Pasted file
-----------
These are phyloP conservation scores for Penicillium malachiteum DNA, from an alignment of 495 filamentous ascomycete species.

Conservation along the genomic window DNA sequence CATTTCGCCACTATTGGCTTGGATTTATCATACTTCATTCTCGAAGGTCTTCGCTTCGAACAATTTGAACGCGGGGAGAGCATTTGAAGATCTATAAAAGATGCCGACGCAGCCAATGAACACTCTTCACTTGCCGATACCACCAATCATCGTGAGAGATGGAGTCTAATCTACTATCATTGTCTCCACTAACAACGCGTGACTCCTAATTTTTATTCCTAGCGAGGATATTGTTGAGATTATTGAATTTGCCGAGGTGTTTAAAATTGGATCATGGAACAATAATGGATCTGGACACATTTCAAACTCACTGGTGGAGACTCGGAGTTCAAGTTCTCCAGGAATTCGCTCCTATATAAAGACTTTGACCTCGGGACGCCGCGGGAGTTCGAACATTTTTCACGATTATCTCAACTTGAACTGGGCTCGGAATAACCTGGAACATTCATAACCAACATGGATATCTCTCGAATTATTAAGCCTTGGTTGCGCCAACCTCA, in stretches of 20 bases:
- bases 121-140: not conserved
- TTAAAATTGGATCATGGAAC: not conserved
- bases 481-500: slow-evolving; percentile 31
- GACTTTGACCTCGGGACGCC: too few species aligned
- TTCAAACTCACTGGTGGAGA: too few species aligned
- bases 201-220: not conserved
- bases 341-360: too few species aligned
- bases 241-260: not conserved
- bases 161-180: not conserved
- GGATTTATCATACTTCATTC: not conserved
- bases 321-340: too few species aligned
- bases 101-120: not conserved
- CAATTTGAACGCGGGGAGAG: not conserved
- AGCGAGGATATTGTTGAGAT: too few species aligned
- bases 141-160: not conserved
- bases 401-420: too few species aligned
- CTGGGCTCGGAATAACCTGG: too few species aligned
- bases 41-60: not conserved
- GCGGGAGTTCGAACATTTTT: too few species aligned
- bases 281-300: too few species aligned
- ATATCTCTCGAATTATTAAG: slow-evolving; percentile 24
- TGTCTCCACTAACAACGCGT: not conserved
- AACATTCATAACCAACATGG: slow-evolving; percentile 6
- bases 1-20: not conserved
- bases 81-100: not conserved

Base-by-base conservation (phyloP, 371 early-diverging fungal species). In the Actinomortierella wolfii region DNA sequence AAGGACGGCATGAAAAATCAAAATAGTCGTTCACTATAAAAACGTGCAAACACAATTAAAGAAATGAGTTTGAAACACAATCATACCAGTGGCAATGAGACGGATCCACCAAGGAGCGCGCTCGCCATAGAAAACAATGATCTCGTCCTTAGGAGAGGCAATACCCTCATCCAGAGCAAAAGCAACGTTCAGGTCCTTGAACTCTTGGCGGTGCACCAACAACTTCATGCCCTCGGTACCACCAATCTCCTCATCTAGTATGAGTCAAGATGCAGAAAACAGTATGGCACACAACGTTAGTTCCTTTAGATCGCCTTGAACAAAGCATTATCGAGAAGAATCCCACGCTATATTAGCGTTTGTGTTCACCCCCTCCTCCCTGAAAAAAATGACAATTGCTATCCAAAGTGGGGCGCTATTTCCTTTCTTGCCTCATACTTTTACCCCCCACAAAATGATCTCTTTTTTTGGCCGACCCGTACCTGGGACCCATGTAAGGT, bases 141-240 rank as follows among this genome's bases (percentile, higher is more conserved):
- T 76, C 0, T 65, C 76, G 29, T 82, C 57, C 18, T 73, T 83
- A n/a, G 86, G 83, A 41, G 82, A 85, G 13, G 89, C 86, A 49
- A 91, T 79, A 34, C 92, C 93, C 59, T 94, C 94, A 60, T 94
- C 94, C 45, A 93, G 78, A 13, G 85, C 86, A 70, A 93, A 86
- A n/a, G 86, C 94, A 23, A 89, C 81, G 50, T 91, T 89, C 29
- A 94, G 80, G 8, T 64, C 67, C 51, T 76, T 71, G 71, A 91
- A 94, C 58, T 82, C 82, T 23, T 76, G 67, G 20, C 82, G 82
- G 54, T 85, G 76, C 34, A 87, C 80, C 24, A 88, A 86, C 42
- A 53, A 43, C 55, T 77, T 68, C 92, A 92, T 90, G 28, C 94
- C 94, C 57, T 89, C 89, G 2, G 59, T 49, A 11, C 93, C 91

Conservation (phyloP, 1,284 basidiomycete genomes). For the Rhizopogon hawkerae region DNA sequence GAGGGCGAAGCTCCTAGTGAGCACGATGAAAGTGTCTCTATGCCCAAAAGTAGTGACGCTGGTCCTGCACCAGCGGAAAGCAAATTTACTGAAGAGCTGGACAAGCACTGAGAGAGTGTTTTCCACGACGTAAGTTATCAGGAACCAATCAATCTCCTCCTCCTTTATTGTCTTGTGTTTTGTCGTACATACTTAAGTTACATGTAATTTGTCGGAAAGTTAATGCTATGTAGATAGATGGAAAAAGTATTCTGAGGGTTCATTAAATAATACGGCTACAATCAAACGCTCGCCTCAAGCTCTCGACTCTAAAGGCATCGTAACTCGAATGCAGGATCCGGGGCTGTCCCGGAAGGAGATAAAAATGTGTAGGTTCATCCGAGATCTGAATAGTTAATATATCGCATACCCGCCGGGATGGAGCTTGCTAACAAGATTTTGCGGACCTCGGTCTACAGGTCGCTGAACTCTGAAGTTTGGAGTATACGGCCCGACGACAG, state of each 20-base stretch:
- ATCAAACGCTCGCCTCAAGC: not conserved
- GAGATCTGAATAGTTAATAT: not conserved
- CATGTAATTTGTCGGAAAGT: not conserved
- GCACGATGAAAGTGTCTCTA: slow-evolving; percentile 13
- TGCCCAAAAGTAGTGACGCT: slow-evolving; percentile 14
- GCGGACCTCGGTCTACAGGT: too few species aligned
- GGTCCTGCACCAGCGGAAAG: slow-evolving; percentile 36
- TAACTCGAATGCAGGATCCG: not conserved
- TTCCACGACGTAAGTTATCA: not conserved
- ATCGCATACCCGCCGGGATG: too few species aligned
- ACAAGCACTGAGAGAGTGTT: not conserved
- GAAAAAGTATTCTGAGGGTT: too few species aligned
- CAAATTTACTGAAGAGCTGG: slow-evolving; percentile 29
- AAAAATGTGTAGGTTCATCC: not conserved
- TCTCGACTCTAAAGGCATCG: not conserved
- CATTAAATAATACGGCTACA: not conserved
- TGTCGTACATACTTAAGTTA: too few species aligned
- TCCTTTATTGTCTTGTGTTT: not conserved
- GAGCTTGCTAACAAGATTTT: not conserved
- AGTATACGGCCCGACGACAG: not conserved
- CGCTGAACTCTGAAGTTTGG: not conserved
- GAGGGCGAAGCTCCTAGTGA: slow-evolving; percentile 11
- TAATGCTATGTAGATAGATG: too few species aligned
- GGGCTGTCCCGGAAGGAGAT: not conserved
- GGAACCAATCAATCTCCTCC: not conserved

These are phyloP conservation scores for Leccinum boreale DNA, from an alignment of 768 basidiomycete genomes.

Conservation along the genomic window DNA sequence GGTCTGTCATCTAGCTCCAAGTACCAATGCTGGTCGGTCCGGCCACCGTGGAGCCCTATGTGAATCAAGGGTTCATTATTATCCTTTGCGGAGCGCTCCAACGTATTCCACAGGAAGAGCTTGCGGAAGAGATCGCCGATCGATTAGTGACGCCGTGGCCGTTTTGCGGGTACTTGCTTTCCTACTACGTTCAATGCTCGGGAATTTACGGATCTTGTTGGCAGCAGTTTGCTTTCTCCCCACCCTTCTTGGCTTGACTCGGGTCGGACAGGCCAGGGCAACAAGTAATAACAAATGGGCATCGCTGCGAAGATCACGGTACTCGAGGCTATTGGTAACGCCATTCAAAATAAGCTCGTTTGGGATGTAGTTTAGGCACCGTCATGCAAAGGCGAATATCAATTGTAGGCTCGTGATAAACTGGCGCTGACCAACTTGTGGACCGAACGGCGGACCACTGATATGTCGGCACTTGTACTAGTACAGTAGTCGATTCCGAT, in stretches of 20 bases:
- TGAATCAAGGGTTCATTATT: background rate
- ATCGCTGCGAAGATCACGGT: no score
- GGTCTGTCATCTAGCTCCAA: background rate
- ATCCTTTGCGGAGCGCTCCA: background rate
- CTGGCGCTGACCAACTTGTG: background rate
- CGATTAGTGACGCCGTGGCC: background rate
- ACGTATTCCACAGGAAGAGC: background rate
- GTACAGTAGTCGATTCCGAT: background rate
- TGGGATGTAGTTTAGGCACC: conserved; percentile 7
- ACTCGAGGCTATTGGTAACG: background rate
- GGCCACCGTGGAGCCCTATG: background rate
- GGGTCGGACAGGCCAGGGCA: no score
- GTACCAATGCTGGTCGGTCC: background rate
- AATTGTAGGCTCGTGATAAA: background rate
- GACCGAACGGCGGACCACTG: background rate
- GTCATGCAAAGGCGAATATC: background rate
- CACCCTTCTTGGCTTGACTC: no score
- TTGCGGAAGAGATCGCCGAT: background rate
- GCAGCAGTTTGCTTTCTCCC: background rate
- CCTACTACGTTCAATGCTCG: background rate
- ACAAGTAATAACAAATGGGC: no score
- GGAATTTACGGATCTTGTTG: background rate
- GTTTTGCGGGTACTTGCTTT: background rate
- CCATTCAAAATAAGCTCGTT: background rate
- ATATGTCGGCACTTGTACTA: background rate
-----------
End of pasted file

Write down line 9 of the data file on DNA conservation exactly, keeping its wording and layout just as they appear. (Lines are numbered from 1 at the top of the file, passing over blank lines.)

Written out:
- bases 341-360: too few species aligned